I am always telling people that I am lucky to have a thick skin. This often elicits a “what, are you kidding me?” look from those around me who may believe that I periodically commit to the odd to-the-death grudge. In my mind, these grudges are always well-deserved. But over the years, I have learned that it’s probably not so useful to take them too seriously or to act on them.
And that’s not the least of my problems.
Such are the emotional frailties and foibles of life. We all have our failures and some of us are lucky enough to have people who will pull our coattails when these personal gaps in our games threaten to ruin our reputations and effectiveness as leaders.
A brilliant, brash, and hysterically funny woman who some people view as terrifyingly competent has long been my Dr. Phil (on his best day). Very often, all she has to say is some variation on “Yeah and how’s that working for you?” for me to stop and look at what I’m doing. Very often it involves some reversion to form. She knows me very well.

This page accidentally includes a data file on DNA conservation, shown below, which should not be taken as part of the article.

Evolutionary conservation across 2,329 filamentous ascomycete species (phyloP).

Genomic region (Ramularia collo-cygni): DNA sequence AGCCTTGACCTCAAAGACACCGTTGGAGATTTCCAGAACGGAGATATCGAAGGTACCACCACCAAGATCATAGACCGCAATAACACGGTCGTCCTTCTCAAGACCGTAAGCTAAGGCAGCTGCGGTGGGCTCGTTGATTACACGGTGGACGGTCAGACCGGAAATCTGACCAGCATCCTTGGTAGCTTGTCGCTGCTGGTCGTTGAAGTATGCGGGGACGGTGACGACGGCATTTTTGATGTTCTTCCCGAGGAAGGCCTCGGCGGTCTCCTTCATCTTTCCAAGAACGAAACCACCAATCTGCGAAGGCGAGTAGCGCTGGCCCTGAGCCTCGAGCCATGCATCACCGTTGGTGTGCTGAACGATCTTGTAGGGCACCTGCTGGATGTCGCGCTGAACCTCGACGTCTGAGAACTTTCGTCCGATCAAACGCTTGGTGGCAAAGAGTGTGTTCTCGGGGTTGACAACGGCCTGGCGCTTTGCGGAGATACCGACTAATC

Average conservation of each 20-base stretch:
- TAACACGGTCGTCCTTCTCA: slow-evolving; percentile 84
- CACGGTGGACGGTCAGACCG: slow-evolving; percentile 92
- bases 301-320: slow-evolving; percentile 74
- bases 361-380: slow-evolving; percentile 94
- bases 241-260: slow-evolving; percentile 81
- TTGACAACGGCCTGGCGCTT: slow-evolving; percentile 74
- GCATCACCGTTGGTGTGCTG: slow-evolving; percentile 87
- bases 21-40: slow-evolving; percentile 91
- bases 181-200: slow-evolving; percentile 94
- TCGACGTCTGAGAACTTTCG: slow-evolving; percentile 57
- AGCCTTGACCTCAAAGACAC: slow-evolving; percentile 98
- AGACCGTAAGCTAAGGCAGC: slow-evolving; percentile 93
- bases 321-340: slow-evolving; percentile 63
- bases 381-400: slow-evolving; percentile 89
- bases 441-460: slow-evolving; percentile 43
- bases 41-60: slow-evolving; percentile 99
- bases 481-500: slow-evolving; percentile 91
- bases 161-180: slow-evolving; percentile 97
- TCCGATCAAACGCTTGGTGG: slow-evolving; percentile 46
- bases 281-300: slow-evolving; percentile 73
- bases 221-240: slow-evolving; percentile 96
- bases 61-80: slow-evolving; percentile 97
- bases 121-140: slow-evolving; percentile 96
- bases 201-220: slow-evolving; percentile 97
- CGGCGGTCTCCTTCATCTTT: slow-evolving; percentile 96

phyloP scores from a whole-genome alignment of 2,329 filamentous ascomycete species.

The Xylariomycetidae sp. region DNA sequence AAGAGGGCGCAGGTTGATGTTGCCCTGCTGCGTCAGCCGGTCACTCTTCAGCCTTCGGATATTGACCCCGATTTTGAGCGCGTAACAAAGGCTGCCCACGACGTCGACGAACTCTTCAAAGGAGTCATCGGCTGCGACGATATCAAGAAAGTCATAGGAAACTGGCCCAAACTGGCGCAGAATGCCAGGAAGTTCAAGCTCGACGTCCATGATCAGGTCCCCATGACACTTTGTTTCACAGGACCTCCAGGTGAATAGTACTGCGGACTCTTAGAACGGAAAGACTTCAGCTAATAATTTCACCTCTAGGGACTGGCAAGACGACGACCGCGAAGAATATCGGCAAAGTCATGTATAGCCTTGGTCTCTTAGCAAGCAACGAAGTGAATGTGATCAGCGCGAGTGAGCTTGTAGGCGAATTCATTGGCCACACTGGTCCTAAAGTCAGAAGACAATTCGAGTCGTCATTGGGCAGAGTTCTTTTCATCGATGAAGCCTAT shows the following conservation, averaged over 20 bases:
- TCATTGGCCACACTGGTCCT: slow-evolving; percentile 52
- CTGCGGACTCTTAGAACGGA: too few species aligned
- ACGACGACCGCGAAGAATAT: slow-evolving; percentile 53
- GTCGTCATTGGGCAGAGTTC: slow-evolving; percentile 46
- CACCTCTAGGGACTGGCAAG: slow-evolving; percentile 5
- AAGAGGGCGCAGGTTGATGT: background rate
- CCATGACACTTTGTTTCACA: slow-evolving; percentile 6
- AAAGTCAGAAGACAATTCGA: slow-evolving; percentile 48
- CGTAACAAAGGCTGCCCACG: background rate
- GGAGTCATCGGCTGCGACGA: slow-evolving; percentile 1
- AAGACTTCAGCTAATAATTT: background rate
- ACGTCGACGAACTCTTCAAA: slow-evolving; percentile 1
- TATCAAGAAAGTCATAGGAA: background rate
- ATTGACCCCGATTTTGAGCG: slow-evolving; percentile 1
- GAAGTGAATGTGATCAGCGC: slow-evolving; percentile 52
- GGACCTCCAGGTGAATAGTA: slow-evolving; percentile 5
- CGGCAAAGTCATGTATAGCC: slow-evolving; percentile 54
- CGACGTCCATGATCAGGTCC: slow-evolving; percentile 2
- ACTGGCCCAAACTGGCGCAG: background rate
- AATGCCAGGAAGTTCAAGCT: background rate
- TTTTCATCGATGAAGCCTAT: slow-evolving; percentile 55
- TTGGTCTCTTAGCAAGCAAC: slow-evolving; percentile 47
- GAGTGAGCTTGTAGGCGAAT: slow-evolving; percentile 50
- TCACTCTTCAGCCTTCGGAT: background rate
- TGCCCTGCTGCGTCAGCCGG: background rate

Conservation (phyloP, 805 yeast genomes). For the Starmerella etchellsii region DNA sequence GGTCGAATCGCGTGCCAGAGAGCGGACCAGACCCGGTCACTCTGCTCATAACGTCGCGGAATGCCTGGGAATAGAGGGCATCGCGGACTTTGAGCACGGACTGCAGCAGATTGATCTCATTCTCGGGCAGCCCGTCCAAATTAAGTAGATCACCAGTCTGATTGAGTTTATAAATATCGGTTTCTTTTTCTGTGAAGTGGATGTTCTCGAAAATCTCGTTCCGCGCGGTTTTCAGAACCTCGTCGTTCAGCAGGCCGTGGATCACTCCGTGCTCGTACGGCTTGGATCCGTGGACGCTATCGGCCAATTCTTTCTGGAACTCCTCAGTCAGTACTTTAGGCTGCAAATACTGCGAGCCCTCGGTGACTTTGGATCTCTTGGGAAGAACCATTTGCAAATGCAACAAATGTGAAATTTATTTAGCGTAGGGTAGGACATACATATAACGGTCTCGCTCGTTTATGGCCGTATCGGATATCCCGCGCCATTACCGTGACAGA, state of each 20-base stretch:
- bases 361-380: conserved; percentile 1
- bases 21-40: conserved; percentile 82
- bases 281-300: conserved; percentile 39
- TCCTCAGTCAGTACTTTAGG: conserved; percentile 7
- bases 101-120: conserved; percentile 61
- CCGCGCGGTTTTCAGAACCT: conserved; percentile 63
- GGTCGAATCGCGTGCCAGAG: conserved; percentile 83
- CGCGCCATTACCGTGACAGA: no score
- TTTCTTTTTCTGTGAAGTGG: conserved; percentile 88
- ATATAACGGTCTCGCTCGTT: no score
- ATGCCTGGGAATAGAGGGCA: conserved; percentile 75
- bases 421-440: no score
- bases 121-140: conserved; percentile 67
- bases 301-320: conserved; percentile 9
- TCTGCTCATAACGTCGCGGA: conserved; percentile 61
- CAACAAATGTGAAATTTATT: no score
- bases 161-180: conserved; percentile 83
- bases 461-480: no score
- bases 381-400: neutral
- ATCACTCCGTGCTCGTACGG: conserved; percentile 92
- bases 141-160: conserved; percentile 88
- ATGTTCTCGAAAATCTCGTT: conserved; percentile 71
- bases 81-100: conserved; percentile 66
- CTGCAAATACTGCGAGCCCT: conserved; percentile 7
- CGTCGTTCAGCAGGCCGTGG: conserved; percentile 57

She is a colleague who I have long considered to be my mentor but many leaders do not have such a colleague and that is a problem. When you have power, your feedback loops may be interrupted or close to nonexistent and then you have to take it all on yourself to construct reality. This is rarely a good thing.
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We all need our critical observers to be good leaders. Enter the executive coach, an intervention that can be enormously useful in any size organization. There are of course caveats to its usefulness and so here, for your reading pleasure, is “A Leader’s Guide to Executive Coaching,” by David Coleman from the Spring 2008 issue of the Nonprofit Quarterly. It is well worth the read.
And in the name of full disclosure and transparency, all of you who told me that that feral cat would get pregnant in my yard . . . you were so right, proving that even the best of advice needs to encounter open ears to be effective.
Yours very humbly,